PETROL prices are set to hit record highs in Huddersfield – due to the soaring price of crude oil and the latest fuel duty rise.
Figures yesterday showed pump prices between 117p and 120p a litre on local forecourts as oil prices hit an 18-month high and motorists were hit by a 2p rise resulting from last month’s Budget.
Chris Stern, of Paddock-based petrol retailer CJ Stern (Oils) Ltd, said: “Fuel duty went up by 1p on April 1, but the Chancellor also took off the tax break on bio-diesel – something he never mentioned in his Budget speech.
“As a result, motorists are paying 2p a litre more from April 1, which came as something of a surprise.”
Mr Stern said prices were likely to continue rising as crude oil hit 86 dollars a barrel at one stage yesterday.
He said crude prices were being affected by speculation that demand for fuel would rise as the recovery takes hold and the impact of America stockpiling for the summer season.
Mr Stern said: “I don’t see us returning to below £1 a litre because of the fuel duty rises planned for October and January. I don’t think those increases will be scrapped whoever wins the election.”
Adrian Tink, motoring strategist with the RAC, said it was time something was done by the government and oil companies to protect motorists.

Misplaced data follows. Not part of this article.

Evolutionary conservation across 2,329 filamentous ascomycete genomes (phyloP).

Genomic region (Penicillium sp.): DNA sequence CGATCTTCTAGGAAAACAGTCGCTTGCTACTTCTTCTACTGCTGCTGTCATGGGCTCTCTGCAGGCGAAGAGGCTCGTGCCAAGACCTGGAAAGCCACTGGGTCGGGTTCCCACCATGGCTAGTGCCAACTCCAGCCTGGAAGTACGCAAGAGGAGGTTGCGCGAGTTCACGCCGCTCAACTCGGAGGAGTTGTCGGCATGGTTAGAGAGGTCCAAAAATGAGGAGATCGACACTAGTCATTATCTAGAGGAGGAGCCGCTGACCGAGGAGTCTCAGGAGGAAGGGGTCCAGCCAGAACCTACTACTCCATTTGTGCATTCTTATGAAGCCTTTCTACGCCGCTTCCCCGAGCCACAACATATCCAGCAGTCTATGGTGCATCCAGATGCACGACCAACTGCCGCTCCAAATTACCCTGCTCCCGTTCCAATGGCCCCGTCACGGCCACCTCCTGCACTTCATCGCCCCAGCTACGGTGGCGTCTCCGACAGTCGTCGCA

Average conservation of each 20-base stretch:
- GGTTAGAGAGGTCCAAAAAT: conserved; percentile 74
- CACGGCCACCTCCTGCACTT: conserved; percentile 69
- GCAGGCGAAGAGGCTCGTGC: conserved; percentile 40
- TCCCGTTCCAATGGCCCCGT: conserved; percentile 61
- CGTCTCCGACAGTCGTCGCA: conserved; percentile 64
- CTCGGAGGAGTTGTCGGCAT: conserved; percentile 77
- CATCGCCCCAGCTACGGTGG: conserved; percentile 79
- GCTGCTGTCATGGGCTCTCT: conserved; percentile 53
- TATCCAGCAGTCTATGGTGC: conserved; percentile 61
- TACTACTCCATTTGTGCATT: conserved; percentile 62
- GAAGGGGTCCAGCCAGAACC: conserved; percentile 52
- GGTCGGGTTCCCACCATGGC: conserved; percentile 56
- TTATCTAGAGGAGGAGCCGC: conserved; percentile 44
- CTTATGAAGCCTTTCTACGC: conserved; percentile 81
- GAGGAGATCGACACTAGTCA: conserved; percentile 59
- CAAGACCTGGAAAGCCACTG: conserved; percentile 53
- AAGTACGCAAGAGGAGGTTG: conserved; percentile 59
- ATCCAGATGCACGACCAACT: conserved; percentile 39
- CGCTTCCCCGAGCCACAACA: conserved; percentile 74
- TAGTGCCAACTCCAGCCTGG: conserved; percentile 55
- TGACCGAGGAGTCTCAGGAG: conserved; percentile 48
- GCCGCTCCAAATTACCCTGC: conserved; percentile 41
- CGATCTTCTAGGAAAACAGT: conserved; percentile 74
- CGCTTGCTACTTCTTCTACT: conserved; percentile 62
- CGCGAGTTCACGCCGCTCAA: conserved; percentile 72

He said: “This is a dark time for motorists with the worst-affected virtually paying £6 a gallon for fuel.
“These rises are indiscriminate in who they hurt, from families to businesses to consumers – these rises hit us all.”
Mr Tink said that since Christmas the average price of unleaded had increased by about 15p a litre.
“The RAC would like to see the planned fuel duty increases in October and January scrapped and greater transparency for motorists in how petrol prices are set in the UK.”
A survey showed that rising petrol prices were forcing families to cut back on car use and other spending.
A survey of almost 17,500 AA members showed that 67% were cutting back on car use, other expenditure or both.
This compared with a figure of 61% in November 2009 and 66% in November 2008.
The figures prompted a warning to politicians on the election trail from AA president Edmund King.
He said: “Soaring pump prices have fuelled inflation in recent months and UK petrol sales were down almost 10% in the last quarter of 2009.
“The AA/Populus surveys have in the past shown the Government taking half the blame for rising fuel prices.
“However, the AA voter will be looking to see how other parties respond to the burden of petrol prices soaring to a new record.”